How to save money on energy with your thermostat

If there is any downside to the changing colors of the leaves it is the knowledge that they will eventually begin to plummet, along with the temperature. And though nighttime reading and snuggling by the fireplace can be enjoyable, the need to stay warm is sometimes more of a pain than pleasure. According to the Alliance to Save Energy (ASE) the average American home spent $2,100 on home energy in 2012, partially due to being unaware about what factors actually make a home cold.

There are plenty of articles and blogs about what the best ways to stay warm and save money are. However, not every bit of advice is reliable.

Nevertheless, here is a fact-based way you can preserve the warmth of your home while maintaining your energy costs:

Thermostat control: A popular school of thought says that turning off your thermostat during the day when nobody is home works as an effective way of reducing energy costs. 

In theory the practice is sound. The less time spent consuming oil to keep your house warm, when there's no one present to enjoy it, would lead to a lower energy bill. Conversely, it can also lead to greater expenses. This is especially true if you live in an area that is susceptible to freezing temperatures. One of the primary threats to be wary of is frozen water pipes due to low temperatures. According to the Environmental Protection Agency (EPA), completely turning off your thermostat may actually lead to greater expenses, especially if you have to replace pipes that have burst.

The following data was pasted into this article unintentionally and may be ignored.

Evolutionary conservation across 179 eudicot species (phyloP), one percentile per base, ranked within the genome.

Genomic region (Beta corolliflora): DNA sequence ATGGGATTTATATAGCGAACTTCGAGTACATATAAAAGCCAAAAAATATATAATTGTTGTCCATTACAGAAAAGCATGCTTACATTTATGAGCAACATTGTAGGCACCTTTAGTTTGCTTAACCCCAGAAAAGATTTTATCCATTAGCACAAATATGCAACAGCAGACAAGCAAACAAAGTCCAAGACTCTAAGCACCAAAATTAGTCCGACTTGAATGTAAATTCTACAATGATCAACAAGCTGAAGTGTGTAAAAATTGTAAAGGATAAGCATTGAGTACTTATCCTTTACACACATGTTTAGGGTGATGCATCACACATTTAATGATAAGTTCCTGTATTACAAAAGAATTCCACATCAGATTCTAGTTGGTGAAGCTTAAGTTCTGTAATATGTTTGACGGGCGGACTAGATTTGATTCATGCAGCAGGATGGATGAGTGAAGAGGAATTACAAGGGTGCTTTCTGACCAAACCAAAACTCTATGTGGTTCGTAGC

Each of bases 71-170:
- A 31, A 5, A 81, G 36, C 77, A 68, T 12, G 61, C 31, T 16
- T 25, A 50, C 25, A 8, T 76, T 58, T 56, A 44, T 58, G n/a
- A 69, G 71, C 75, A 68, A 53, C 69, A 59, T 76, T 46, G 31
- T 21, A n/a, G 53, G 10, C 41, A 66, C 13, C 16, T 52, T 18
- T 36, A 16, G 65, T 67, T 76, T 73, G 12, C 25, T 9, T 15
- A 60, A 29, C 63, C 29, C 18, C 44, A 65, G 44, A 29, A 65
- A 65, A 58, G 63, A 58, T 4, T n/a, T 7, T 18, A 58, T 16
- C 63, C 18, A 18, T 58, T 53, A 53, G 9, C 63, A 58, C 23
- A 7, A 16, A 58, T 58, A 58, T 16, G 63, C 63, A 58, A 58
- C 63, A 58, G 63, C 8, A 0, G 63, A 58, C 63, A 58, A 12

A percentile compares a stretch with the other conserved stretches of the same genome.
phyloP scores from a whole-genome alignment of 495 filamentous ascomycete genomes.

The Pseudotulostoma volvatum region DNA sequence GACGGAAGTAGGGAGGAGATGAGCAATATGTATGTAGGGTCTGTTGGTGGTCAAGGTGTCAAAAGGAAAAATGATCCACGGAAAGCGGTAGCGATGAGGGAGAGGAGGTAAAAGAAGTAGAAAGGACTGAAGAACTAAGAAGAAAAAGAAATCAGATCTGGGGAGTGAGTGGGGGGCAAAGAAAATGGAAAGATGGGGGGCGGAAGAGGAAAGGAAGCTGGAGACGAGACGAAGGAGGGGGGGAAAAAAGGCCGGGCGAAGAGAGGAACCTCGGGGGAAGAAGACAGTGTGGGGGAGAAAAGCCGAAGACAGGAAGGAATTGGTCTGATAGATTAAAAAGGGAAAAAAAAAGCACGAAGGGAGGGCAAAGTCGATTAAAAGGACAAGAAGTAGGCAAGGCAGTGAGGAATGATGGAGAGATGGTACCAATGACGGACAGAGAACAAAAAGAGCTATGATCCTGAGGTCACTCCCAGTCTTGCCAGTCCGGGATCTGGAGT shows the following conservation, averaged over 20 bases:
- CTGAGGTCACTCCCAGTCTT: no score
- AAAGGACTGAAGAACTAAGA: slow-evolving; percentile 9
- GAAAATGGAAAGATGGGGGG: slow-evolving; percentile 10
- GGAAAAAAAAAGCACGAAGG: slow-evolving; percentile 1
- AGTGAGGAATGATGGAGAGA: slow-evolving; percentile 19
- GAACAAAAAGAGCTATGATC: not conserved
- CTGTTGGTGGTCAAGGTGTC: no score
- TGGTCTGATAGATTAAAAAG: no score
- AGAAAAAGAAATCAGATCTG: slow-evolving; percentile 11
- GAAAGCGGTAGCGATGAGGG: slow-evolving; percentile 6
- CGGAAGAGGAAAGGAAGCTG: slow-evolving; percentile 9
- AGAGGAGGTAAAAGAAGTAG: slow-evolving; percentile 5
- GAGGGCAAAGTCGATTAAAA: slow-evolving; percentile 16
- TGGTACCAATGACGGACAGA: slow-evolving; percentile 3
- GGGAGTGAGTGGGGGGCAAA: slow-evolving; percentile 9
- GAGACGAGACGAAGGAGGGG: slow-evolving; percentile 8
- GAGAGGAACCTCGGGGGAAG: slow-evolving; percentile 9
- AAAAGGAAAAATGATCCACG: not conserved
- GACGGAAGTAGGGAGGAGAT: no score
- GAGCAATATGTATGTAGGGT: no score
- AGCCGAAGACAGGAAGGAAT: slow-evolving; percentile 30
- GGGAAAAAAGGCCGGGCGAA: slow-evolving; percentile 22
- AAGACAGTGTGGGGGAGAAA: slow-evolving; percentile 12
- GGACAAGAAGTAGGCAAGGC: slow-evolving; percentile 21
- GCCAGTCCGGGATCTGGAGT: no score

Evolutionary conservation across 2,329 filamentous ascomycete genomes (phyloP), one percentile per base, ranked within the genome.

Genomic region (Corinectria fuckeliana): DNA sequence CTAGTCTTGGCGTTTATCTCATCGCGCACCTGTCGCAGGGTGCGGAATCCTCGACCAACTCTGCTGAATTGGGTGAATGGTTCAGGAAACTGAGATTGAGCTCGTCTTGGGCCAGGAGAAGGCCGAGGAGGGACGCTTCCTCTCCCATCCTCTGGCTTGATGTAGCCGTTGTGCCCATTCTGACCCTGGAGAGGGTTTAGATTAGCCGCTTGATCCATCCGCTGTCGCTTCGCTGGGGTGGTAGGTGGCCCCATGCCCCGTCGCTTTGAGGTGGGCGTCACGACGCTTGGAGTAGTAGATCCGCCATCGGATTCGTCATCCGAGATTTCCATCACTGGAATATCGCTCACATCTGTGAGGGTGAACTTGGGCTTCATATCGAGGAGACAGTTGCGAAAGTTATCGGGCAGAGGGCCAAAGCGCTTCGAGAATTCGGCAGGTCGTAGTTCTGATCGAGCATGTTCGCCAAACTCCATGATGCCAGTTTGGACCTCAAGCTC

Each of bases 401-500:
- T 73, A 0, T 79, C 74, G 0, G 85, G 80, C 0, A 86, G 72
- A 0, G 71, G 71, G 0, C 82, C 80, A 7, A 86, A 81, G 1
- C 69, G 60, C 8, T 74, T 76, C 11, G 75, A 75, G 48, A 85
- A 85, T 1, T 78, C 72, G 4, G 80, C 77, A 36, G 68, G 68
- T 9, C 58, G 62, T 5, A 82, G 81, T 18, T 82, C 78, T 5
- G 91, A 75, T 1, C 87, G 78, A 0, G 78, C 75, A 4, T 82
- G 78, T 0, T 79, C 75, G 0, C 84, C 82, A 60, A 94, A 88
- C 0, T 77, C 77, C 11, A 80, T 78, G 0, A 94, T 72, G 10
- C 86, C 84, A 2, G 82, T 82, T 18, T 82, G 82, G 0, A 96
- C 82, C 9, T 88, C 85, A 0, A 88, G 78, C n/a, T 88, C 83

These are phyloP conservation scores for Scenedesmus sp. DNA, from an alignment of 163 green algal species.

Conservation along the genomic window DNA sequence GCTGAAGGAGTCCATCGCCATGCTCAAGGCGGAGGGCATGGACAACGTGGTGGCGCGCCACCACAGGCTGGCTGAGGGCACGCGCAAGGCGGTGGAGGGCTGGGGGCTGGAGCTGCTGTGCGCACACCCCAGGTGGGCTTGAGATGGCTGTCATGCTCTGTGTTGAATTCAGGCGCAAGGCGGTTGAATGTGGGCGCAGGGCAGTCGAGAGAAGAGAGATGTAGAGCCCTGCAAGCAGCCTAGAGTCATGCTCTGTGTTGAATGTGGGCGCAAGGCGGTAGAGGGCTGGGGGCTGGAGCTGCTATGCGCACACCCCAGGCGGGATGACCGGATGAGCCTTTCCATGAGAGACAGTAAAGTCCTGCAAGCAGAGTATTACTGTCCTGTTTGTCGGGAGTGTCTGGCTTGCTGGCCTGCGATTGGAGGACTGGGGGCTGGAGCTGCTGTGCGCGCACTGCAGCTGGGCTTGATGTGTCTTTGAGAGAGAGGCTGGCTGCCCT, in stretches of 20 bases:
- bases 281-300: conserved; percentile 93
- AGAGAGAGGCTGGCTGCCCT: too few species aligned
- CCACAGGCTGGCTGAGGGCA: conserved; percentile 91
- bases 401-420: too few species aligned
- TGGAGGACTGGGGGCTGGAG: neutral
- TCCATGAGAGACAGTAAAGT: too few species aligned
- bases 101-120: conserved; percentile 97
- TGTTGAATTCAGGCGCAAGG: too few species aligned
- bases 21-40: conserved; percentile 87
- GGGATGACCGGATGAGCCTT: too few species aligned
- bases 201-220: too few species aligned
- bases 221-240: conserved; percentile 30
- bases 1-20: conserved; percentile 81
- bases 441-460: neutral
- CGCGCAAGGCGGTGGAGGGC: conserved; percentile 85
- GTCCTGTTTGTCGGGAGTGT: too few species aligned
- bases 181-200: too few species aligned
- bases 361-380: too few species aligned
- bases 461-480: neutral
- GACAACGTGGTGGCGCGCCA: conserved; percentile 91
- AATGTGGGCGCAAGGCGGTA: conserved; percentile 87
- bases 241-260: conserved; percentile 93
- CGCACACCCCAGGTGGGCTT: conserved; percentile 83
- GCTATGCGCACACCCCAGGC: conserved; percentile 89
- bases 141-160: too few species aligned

Instead, invest in a programmable thermostat which can cost as little as $20 to $25. If you program the device to hold at 68 degrees while you're at home and to lower temperatures when you're sleeping or away, that alone can save you $110 annually according to the EPA. 

If you live in the Virginia or Washington, D.C., area and would like to learn more about how you can save money on energy at home, schedule an energy audit with industry-leader Alban Inspections!